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Impact of stewardship codes in the UK and Japan

Lessons for the US?

25 October 2017

Following its publication in 2010, the UK Stewardship Code quickly became a global trendsetter. Similar guidance has since followed in Brazil, Canada, Japan and other Asian countries, Kenya, South Africa, several European countries and even in the US. As stewardship codes continue to surface across the globe, Dr Hans-Christoph Hirt, Head of Hermes EOS at Hermes Investment Management, assesses the impact and success of implementation in the UK in comparison to its Asian and American counterparts. 

Drivers for maximum impact

The introduction of stewardship codes or similar guidance around the world has encouraged investors to monitor the companies they invest in, engage with them on a wider-range of issues and to exercise their vote. While the codes are very welcome, questions marks do hang over their impact – how much have they really changed investor behaviour?

Based on our experience, four factors are likely to aid their success and impact namely 1) Support from local asset owners, particularly major ones, which is reflected in them becoming early signatories, investing in resources and challenging their fund managers, 2) The driving force of a regulator and possibly the government, 3) Sufficient interest from foreign investors and 4) A regulatory environment that provides legal certainty for investors around the ways they can collaborate and on which issues they can do so.

UK: Ahead of the curve or room for improvement?

The regulatory underpinning of the UK Stewardship Code by the Financial Conduct Authority (FCA), its oversight by the Financial Reporting Council (FRC) and the initial explicit support of the representative bodies ensured that it was widely adopted by fund managers and by a good number of asset owners – at least on paper. While it has gained hundreds of signatories, the FRC among others has questioned the commitment of many and thus the impact of the code for a number of years. It introduced disclosure-based tiering of code signatories in 2016, facilitating better transparency and more accountability of signatories. This summer, the FRC abolished its bottom tier 3 category after some improved their disclosures, and others chose to remove themselves from the list entirely. Through the Investor Forum, the UK has also become the first market with an institutionalised form of engagement collaboration between investors – domestic and international. The country seems unique in that all four stewardship success factors appear to be present and yet even in the UK questions around success remain.

Japan on the right track

Elsewhere, the Japanese regulator has recently tightened the requirements of its Principles for Responsible Institutional Investors – which launched in 2014 and had 214 signatories at the end of 2016. The country’s Financial Services Agency had committed to regularly reviewing the principles and we have largely welcomed their proposed amendments to the principles, particularly the note on collaborative engagement. Although substantial cross-shareholdings of companies remain an obstacle to effective stewardship activities, Japan appears to be on the right track. It is important to note, however, that relative to other Asian markets the country is in a unique position as its government, regulator and biggest pension fund have all been driving for enhanced levels of investor stewardship. What seems to be lacking in Japan is the experience and culture of constructive engagement between investors and companies and – crucially – clear rules around collaboration.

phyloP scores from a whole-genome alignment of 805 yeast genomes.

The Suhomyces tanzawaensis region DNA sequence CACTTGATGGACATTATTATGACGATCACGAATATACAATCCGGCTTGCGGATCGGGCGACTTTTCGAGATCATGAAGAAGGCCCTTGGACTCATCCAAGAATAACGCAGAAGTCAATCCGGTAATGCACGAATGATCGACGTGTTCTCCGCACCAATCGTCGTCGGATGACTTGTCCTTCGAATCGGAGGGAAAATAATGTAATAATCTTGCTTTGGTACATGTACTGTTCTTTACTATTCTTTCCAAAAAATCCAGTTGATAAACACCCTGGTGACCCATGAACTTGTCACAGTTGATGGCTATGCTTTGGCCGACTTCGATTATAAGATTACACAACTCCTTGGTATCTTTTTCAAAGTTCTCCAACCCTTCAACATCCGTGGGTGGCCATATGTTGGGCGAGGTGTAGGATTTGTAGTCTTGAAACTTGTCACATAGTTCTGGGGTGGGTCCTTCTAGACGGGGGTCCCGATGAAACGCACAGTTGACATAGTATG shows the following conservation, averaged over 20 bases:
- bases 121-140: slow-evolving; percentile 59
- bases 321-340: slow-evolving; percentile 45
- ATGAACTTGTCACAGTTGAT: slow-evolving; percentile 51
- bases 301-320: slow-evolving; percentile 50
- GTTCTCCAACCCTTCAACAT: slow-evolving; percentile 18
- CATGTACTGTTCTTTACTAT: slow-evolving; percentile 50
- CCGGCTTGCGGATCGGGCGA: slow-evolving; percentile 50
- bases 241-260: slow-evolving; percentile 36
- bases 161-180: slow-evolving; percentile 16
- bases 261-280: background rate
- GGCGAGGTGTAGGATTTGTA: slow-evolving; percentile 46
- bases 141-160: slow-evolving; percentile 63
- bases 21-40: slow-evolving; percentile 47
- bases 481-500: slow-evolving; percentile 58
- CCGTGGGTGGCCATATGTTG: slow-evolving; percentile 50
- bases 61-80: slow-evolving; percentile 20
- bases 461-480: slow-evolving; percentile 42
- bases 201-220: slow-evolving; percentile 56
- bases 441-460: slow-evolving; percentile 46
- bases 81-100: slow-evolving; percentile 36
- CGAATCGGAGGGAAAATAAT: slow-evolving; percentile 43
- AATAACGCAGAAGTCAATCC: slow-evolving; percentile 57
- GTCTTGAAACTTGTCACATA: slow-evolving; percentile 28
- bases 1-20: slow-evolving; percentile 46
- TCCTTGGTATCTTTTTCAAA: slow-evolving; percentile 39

The US takes first steps

The Framework for US Stewardship and Governance, which was launched earlier this year by a group of prominent US institutional investors, is notable and welcome. It is the country’s version of combined stewardship and governance codes and will take effect from the beginning of 2018. It is a significant step forward in the evolution of corporate governance in the US, where regulators and stock exchanges lack the will to enact their own codes and the current administration appears to have no intention to act in this area. While both codes lack a formal monitoring and review mechanism and could certainly be more stretching, we have become an endorser of the US Investor Stewardship Group, which developed the framework and will be arguing for stronger provisions and more ambition. In the absence of a regulator driving the framework and with collaboration among the large asset managers currently fairly limited, we fear that initially the US stewardship guidance will not have a significant effect, but that it exists at all is a sign that even in the US the concept of stewardship is growing.

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